I’ve been riding, running, hiking and skiing for a lot of years, and I’ve gone through a lot of hydration packs. I’ve sampled Salomon, Camelbak, Nathan, and cheap brands from Wal-Mart that I had to pick up because I’d forgotten my good equipment back at home. In all the years I’ve been enjoying outdoor activities, it never occurred to me that it might be nice to have a pressurized hydration pack.
Honestly, it surprises me that I’ve never thought of that, since one of my great joys in life is complaining about all the awesome stuff that should be widely available but isn’t (like hand warmer felt, cut and sewn into a glove liner pattern). But the idea of pressurizing a hydration pack never even flashed. Check out the Geigerrig pump:
Notice that the pump in this Geigerrig RIG 650 zips up into a small compartment and is hardly visible when the item is actually in use. I have to say that my first thoughts when I saw this were, “COOL!” followed by, “gimmick” (I’m a skeptic deep down, and I’ve learned to temper my enthusiasm). However, after having used this for a while, I have to say that this item works. Also, in terms of a gift item, I guarantee that any athlete in your life is going to have a look at this pack and be psyched to go out and give it a try, no matter what reservations they might pretend to be harboring.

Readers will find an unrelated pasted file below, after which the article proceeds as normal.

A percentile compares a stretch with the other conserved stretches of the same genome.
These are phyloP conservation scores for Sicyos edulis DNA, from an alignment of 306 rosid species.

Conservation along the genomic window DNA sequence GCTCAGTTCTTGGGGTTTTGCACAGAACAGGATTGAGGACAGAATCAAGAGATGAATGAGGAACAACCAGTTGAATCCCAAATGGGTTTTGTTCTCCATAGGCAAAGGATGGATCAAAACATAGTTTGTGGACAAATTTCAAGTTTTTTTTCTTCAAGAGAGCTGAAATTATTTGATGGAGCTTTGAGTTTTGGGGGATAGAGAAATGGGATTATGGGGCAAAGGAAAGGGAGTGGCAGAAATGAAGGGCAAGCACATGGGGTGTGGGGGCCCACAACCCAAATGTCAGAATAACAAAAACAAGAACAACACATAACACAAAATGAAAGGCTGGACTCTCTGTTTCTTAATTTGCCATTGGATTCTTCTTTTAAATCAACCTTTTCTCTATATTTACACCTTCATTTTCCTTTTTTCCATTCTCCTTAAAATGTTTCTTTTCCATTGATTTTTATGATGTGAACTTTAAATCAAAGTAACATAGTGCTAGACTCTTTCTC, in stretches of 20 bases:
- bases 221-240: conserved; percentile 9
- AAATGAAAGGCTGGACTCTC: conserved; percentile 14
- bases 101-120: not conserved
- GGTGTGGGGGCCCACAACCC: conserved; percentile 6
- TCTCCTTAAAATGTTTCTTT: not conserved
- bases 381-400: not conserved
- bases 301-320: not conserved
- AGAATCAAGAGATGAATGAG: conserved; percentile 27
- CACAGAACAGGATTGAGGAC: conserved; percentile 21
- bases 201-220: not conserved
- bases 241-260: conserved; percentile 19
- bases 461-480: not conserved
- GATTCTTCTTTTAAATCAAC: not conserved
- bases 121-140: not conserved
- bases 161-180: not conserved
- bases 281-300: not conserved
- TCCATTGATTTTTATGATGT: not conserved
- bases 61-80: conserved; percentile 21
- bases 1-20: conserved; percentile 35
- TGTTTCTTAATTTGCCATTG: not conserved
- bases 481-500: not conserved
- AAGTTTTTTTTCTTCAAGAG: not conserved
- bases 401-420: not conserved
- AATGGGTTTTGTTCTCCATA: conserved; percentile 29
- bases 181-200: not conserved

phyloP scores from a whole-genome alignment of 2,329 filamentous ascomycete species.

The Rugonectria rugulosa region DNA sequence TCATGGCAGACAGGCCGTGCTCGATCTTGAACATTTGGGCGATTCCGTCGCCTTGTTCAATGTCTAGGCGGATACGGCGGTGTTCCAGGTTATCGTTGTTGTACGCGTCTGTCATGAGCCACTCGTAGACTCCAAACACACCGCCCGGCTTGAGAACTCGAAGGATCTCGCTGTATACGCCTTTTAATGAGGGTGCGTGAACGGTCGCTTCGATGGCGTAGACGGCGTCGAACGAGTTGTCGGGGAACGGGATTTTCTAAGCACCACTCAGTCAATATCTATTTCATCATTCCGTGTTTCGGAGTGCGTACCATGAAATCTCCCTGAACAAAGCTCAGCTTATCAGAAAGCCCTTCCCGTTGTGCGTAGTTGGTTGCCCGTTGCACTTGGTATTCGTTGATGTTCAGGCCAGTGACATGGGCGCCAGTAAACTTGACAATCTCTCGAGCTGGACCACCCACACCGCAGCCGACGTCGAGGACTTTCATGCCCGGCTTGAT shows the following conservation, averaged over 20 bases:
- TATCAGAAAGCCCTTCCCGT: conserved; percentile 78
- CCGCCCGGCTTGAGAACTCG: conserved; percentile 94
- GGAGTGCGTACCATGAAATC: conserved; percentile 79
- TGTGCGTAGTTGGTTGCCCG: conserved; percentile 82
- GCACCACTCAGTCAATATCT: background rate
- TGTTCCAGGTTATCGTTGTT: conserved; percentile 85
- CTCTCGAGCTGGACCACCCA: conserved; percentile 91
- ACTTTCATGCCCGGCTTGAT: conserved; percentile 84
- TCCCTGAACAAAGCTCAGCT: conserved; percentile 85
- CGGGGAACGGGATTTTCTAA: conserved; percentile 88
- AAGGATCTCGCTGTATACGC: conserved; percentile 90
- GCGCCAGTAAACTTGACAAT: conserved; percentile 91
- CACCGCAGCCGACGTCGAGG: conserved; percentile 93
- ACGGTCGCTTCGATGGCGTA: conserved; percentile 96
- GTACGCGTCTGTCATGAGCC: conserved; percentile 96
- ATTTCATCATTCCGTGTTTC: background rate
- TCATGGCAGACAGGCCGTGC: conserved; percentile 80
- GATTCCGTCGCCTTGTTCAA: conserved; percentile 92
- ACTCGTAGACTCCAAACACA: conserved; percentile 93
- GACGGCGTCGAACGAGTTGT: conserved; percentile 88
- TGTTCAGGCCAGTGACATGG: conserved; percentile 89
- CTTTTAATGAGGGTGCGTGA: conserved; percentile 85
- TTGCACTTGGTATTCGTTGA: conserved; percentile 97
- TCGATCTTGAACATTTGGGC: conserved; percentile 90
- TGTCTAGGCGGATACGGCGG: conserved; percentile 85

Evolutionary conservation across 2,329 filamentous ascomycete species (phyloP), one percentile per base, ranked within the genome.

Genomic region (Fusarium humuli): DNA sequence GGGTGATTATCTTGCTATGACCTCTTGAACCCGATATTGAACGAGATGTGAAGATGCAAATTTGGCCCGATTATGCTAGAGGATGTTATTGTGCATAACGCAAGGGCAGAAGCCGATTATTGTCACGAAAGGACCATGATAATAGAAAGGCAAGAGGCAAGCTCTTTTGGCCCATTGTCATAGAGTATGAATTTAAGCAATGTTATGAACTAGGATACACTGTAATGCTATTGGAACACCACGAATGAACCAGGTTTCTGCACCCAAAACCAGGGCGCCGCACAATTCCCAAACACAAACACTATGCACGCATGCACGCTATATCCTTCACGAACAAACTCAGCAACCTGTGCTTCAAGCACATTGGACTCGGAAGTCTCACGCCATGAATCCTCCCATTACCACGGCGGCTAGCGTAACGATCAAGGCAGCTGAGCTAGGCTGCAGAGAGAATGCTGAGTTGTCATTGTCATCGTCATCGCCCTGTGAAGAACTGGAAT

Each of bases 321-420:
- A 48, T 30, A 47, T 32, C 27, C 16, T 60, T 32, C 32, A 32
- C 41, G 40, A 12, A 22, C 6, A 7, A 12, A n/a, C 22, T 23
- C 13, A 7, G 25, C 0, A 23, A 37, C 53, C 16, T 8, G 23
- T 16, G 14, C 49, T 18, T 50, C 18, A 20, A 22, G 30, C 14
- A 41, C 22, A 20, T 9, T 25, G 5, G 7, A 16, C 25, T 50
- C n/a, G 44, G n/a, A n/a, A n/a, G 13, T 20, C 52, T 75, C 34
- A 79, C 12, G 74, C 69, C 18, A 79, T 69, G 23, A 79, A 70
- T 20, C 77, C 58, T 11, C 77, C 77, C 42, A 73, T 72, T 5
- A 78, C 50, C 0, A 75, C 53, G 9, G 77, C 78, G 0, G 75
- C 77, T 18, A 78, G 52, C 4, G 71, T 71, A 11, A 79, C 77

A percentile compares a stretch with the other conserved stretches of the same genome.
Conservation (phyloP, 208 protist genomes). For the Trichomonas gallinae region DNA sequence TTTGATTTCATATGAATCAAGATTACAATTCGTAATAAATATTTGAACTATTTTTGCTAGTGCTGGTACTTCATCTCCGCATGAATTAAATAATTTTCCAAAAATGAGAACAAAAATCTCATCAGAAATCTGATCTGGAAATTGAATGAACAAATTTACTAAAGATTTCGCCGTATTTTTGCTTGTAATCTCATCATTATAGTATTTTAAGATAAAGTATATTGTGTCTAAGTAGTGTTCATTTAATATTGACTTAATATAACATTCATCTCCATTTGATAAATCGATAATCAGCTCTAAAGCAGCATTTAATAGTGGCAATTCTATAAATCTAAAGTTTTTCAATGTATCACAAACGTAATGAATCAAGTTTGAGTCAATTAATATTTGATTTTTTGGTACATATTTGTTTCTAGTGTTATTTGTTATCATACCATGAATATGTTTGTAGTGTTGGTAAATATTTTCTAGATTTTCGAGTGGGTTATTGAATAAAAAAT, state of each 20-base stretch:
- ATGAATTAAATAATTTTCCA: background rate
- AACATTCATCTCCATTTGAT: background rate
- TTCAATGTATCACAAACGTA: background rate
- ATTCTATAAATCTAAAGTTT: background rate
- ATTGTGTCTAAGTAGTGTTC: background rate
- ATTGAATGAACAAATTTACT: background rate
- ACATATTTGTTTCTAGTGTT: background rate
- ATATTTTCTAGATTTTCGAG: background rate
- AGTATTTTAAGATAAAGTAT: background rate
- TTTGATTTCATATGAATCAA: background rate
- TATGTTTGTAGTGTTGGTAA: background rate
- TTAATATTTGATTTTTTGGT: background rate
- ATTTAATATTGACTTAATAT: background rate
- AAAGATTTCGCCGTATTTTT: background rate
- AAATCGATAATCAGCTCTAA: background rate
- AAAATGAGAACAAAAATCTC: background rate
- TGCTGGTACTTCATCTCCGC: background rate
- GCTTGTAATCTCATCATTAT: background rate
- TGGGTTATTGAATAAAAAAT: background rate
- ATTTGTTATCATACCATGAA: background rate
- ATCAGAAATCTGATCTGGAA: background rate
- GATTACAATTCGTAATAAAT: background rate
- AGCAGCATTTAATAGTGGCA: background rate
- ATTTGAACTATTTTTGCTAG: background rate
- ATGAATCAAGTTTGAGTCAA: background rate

Geigerrig recommends 26 pumps for pressurization, and it’s an interesting feeling to have your hydration pack tighten up across your back as you fill it with air. I didn’t know what to expect when I bit the nozzle for the first time, and I was pleasantly surprised when water came out of the tube at the velocity of a gently-squeezed water bottle.
Besides the pressurization feature, this is a very well-made bag. It’s always nice to admire good craftsmanship, and this bag was designed with an attention to detail. The stitching is strong, the pack has the heft of something that can take a beating, and it is replete with pockets and pouches.
The only downside is that the extra tube for pressurization is one more complication when you’re trying to stuff the bladder into the bag. The slide top is perfect, and all the tubes are plug and play, so this system is as good as it can be in terms of design. However, if you’ve got one of those friends who starts getting anxious when you take the time to fill up a water bottle, you might want to have your pressurized pack ready to roll before you show up at the trailhead.
Also, this might not be ideal for winter riding. I find that to keep hydration hoses from freezing up in cold weather, you have to blow the liquid back into the reservoir after taking a drink. This wouldn’t be possible with a pressurized bladder. However, another trick of the trade is to put a tablespoon of vodka in your water to keep it from freezing… I’ll try that when the snow flies and update this then.
A well made, functional, attractive pack. If you’ve been looking for a pressurized pack, it would be hard to conceive of how this item could be improved.
Thanks to Geigerrig for providing the RIG 650 for review.